Plan ahead for pasture management - Northern

23 October 2015

Spring can be agonising time for northern producers as feed reserves run low, but there are strategies which can be implemented now to protect pastures and capitalise on any season-breaking rain.

Current pasture feed availability across northern Australia ranges from none through to average for this time of year.

Queensland grazing management extension specialist Jill Alexander, of Applied Ag, said it is a ‘waiting game’ for producers, who would typically expect to receive new pasture growth sometime between now and mid-summer. 

However, in the face of patchy early rain in some regions, long periods of dry in others and over-arching El Nino climatic conditions, producers can implement several strategies now to protect pastures over the next few months.

"The first is to protect existing pastures. If you have residual pasture, preserve as much as you can to maximise water infiltration into the soil when it does rain," Jill said.

“The more organic matter (preferably attached) on the soil, the more water that will end up in the soil profile and the quicker the growth response of the plants when it does rain.”

When it does rain, Jill recommended delaying grazing to give pasture time to properly establish and ensure there is follow up rain to sustain growth. ‘False starts’ in pasture can be common at this time of year.

Northern pastures are at their most vulnerable to grazing pressure when the plant starts to reshoot after the dry season. They depend on root stocks for nutrients and energy, and plants that are already stressed from lack of rest over previous seasons (due to either not reducing stock numbers or uncontrolled macropod grazing pressure) are highly susceptible to damage or death if over grazed.

“There is a lag period between the green date (when you would typically get enough rain to initiate pasture growth) and when there is a sufficient quantity of new feed available so that you can start restocking and increasing grazing pressure in paddocks without doing damage to pasture plants,” Jill said.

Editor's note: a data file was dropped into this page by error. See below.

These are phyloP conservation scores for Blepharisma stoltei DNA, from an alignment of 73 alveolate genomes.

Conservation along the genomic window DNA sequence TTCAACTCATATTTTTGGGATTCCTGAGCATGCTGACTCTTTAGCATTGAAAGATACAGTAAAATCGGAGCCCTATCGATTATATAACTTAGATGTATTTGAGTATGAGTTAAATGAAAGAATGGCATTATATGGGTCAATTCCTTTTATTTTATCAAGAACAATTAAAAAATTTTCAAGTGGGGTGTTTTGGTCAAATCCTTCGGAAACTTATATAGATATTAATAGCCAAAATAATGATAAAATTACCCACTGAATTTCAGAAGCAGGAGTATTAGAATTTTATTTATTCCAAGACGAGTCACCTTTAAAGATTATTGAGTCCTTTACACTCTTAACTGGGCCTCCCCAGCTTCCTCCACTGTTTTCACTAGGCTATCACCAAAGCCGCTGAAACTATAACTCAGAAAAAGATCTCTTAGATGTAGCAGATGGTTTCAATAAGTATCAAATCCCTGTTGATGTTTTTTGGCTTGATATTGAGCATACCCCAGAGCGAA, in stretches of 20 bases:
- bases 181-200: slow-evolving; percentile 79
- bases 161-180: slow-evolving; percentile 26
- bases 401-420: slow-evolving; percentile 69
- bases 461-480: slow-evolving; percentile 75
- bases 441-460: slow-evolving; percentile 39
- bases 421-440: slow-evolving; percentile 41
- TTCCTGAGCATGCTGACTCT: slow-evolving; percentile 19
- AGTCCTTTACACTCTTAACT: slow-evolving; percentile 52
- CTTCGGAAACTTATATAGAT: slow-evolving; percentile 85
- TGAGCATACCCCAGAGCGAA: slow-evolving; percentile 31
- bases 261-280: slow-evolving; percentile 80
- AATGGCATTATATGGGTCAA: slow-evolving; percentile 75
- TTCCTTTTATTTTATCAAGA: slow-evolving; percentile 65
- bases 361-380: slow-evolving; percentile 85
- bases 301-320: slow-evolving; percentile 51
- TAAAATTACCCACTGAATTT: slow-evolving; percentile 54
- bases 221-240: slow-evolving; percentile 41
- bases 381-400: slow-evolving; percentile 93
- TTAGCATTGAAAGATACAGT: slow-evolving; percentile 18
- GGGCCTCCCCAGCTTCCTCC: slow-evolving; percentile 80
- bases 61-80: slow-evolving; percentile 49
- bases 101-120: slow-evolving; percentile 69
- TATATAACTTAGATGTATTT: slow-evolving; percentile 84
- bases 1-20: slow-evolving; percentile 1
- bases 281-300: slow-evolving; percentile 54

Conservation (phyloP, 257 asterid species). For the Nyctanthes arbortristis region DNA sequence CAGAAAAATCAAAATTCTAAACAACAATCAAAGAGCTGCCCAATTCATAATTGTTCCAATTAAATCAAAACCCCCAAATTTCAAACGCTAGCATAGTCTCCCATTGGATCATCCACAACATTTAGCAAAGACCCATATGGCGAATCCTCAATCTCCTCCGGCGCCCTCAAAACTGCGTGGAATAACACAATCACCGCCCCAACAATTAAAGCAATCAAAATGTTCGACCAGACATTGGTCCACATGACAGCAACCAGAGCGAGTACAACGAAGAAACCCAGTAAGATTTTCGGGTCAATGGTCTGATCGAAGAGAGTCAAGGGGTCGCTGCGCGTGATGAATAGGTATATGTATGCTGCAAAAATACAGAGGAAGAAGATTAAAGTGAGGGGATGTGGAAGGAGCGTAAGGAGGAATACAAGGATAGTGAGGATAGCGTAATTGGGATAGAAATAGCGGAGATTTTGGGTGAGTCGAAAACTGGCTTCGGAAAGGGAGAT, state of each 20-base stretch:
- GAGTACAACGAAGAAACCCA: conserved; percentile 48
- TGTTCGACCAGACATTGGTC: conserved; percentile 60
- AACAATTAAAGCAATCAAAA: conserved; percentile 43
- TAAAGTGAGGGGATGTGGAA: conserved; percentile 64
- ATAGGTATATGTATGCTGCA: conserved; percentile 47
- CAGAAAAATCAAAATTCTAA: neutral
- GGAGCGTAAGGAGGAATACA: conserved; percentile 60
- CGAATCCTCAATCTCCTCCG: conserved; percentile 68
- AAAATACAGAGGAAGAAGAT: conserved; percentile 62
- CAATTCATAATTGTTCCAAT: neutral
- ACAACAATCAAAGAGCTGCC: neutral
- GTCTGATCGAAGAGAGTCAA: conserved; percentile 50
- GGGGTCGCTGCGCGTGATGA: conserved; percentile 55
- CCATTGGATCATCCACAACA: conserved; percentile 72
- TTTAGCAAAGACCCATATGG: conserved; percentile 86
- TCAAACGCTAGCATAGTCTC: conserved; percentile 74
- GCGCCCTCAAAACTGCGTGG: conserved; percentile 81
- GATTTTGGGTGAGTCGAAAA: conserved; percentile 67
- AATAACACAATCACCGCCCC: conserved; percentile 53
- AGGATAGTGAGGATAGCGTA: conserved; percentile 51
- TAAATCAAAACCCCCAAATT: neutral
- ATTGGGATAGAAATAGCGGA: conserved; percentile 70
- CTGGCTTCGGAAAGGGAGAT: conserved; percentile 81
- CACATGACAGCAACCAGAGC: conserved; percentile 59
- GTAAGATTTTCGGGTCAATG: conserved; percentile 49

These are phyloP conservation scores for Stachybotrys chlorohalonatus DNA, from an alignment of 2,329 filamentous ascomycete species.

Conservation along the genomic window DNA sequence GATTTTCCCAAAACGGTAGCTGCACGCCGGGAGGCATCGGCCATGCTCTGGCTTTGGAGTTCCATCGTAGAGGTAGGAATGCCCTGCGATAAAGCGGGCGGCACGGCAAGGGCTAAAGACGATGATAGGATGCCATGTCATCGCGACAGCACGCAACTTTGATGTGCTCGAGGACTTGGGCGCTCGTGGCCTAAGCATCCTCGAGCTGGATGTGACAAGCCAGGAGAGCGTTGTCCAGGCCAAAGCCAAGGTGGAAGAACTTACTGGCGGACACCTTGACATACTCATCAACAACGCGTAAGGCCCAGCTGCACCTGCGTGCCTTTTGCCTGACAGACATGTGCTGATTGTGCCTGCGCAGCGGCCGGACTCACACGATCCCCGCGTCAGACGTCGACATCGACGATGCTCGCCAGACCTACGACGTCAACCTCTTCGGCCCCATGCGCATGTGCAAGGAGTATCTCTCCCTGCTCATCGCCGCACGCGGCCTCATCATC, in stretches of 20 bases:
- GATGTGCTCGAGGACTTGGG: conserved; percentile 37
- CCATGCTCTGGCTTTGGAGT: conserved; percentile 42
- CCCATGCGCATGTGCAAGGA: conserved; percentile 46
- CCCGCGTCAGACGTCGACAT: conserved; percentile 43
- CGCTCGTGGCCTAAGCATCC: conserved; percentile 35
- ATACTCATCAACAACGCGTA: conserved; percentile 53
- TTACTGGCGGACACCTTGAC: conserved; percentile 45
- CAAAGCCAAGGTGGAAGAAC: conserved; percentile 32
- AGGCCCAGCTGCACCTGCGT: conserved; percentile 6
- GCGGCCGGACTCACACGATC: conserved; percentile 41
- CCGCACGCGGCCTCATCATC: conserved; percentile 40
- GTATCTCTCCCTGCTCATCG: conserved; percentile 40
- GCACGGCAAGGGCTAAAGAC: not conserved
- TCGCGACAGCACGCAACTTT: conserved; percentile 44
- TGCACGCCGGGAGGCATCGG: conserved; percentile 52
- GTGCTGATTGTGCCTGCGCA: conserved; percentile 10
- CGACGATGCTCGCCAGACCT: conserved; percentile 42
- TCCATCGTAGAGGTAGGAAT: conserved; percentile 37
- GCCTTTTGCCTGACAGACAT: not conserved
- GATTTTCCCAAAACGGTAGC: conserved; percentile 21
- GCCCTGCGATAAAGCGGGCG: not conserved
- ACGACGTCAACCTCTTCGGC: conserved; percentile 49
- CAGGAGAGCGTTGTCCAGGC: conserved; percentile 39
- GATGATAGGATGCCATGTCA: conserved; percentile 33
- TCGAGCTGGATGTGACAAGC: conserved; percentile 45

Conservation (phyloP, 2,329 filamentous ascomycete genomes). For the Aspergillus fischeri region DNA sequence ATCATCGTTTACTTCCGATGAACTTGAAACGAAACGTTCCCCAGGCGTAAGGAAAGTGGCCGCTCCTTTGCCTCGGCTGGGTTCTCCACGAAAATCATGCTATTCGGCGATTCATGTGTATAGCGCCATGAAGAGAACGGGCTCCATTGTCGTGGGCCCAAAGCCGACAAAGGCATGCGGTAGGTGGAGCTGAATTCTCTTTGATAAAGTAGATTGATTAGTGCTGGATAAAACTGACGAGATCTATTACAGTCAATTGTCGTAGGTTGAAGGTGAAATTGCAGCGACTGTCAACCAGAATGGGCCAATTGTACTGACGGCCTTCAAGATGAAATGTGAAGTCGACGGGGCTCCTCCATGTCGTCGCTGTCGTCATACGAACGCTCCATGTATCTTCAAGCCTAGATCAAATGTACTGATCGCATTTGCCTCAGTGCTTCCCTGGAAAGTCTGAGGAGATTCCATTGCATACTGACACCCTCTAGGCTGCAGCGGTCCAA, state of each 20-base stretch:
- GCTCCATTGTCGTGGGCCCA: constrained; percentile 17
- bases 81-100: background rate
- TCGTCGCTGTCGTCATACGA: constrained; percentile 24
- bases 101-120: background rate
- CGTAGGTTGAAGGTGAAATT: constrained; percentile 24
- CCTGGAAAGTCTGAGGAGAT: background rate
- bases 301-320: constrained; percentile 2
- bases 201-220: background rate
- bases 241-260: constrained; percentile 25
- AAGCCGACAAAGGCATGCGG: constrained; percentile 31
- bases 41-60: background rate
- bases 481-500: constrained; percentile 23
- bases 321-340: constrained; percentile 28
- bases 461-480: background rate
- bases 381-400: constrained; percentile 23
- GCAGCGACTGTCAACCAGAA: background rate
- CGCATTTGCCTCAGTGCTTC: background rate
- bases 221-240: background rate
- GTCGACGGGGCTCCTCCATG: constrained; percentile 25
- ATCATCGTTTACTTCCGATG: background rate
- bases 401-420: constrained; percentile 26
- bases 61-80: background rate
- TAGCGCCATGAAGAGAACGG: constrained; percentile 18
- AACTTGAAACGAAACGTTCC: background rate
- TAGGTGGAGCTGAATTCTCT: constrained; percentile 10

Depending on weather conditions, this lag period for pastures in good condition is around four to six weeks. While the rule of thumb is to delay grazing until pastures have reached phase two of growth, pastures  in poor condition  should be rested until at least the majority of the pasture has set and dropped seed (phase three of growth).  

Other risk management grazing strategies in an El Nino year include:

  • Reassess your stocking rate/feed budget. El Nino means the start of the wet season is typically delayed by up to a month so pastures needs to last longer.
  • Delay establishing new pastures. Without favourable weather conditions, pasture establishment is an expensive and often fruitless exercise in dry years.  Hold off until late summer when heatwave conditions start to recede and rainfall potential improves.
  • Delay burning until seasonal conditions improve. This is because not only does there tend to be a limited amount of fuel, but also there is also a reduced chance of follow-up rain and a low probability of quick pasture regrowth.  Only burn if you have full profile of soil moisture or after a significant fall of rain.

Tools

Resources to guide tactical decisions around grazing management include:

Stocktake Plus: This app was developed as a decision support tool for FutureBeef and MLA, for best management practices such as monitoring grazing land condition and short-term forage budgeting.

MLA's EDGEnetwork: Practical learning opportunities to help producers gain knowledge and develop skills necessary to improve their livestock enterprises, including nutrition and grazing land management.

Bureau of Meteorology: Climatic outlooks are useful for long-term planning, while seasonal forecasts can be used to assess and adjust stocking capacity.

More information: Jill Alexander E: jillalexander@bigpond.com

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